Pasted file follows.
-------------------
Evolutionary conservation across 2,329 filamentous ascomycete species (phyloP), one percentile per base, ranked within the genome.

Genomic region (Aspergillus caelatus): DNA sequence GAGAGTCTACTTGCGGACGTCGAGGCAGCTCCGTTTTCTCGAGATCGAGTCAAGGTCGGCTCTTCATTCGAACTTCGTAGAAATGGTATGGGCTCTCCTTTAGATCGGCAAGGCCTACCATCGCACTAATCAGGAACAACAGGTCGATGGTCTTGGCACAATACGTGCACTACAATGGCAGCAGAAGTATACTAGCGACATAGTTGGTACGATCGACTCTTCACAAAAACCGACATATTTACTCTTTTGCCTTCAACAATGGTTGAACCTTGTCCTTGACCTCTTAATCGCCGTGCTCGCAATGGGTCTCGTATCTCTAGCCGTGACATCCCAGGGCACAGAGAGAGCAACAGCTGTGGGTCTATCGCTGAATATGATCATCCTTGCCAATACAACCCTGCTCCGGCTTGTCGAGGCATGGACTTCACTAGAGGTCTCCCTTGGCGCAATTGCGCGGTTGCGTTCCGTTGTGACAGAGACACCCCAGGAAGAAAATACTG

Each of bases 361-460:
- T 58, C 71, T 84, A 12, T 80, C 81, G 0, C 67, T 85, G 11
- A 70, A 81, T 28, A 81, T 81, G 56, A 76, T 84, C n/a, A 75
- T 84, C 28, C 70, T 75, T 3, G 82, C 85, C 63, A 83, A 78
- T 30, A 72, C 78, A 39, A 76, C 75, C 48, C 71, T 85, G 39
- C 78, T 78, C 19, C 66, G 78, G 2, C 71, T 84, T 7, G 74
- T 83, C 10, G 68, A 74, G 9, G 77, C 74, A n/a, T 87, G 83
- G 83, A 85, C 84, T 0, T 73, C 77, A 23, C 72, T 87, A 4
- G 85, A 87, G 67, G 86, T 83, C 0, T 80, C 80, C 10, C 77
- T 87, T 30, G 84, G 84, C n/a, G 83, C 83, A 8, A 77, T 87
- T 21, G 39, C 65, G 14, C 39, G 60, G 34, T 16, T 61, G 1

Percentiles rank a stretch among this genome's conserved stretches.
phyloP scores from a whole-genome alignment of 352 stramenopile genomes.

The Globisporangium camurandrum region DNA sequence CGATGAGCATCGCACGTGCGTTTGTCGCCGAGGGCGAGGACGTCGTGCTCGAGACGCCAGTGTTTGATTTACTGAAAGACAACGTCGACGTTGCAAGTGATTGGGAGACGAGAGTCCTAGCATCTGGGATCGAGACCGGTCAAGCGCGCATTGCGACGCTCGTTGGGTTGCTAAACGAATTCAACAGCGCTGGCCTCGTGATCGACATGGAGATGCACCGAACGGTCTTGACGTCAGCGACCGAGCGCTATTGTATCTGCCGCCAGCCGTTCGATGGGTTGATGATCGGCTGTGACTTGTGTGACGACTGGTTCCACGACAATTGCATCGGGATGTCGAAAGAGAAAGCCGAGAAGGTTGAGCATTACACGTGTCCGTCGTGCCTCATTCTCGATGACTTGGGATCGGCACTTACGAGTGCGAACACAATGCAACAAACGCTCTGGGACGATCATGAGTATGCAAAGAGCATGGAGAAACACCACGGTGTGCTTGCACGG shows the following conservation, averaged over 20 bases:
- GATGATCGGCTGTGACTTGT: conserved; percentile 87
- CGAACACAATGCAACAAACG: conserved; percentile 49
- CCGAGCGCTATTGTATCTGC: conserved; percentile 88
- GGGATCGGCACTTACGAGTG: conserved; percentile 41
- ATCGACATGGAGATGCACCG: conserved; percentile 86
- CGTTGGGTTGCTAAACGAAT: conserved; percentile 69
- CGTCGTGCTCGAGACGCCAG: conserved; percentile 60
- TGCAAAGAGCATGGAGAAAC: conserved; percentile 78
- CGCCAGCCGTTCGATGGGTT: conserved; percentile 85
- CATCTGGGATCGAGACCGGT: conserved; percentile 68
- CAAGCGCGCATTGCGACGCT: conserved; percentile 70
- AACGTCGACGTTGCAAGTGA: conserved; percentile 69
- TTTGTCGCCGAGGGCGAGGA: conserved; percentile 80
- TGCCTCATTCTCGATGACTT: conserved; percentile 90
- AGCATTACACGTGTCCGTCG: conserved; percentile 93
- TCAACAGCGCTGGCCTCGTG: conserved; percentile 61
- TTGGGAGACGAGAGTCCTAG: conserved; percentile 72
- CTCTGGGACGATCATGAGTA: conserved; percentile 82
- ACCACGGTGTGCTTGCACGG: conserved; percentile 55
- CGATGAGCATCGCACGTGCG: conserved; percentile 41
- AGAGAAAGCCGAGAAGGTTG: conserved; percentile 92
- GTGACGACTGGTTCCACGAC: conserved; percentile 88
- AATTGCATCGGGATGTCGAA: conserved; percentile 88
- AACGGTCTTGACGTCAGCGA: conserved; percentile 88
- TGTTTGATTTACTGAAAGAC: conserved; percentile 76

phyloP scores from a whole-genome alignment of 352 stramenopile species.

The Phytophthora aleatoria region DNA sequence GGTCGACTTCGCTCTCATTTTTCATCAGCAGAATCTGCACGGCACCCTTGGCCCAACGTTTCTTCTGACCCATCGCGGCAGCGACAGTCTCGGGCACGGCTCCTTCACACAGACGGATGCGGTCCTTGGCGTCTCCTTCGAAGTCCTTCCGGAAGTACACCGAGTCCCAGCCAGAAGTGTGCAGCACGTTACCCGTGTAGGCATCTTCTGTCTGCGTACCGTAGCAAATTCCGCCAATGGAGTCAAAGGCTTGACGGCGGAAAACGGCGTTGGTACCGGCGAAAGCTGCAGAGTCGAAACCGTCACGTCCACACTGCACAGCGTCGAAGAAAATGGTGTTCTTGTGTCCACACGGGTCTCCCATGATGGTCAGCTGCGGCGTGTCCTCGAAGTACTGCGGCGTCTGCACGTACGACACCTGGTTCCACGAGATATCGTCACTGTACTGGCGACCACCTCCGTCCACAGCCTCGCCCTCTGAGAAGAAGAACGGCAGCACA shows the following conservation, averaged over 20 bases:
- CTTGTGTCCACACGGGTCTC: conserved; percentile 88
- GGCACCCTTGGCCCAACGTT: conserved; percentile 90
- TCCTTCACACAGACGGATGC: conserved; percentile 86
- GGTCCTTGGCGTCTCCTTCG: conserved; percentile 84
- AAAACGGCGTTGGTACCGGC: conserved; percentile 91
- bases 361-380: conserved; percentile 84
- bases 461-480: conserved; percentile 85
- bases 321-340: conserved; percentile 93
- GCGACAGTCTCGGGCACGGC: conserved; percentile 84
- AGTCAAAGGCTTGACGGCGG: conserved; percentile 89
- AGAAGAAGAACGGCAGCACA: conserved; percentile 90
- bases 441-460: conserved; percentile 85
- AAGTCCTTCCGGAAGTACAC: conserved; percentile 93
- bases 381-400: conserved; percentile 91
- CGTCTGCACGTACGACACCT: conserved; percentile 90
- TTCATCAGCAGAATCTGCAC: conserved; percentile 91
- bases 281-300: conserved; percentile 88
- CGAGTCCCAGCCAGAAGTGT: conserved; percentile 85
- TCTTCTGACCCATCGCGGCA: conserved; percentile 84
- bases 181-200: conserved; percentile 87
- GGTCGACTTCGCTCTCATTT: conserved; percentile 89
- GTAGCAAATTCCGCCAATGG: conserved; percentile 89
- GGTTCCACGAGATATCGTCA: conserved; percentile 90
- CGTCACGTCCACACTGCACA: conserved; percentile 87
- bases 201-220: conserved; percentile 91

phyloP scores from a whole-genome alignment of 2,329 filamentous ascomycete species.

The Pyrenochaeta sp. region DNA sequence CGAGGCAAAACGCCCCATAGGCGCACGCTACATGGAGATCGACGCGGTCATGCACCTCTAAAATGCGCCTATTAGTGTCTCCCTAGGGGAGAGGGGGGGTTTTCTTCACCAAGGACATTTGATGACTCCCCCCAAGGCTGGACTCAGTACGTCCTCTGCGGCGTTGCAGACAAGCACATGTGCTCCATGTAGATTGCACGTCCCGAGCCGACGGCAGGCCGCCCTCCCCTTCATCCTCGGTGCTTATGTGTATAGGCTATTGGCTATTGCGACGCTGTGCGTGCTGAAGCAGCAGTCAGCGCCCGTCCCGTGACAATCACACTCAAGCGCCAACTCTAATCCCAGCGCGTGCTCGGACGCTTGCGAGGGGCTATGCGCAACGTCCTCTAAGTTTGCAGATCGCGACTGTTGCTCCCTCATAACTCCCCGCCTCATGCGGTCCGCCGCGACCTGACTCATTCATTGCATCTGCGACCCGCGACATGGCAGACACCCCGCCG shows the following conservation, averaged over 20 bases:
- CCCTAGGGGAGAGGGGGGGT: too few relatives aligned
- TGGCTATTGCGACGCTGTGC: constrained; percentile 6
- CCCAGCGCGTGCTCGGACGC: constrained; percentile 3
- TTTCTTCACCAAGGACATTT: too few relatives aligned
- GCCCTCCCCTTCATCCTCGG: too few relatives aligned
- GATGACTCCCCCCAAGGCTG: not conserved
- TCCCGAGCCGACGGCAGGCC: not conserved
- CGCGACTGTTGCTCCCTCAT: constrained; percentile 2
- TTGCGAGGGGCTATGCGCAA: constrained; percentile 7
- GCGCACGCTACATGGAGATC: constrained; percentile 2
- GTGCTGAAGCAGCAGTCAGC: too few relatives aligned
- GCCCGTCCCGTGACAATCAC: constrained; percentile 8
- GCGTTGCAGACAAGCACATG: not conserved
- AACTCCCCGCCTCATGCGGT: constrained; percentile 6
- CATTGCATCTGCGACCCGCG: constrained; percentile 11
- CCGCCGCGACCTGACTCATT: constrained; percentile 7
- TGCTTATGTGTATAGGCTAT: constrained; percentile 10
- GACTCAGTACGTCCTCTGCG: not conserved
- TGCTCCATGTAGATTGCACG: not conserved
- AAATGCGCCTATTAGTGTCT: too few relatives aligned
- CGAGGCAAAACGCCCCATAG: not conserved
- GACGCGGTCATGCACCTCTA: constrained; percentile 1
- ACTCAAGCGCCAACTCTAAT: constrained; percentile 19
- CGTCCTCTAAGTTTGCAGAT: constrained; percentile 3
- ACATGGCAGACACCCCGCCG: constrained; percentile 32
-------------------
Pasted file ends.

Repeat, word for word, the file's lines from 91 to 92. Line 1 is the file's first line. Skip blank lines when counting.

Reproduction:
- CGAGGCAAAACGCCCCATAG: not conserved
- GACGCGGTCATGCACCTCTA: constrained; percentile 1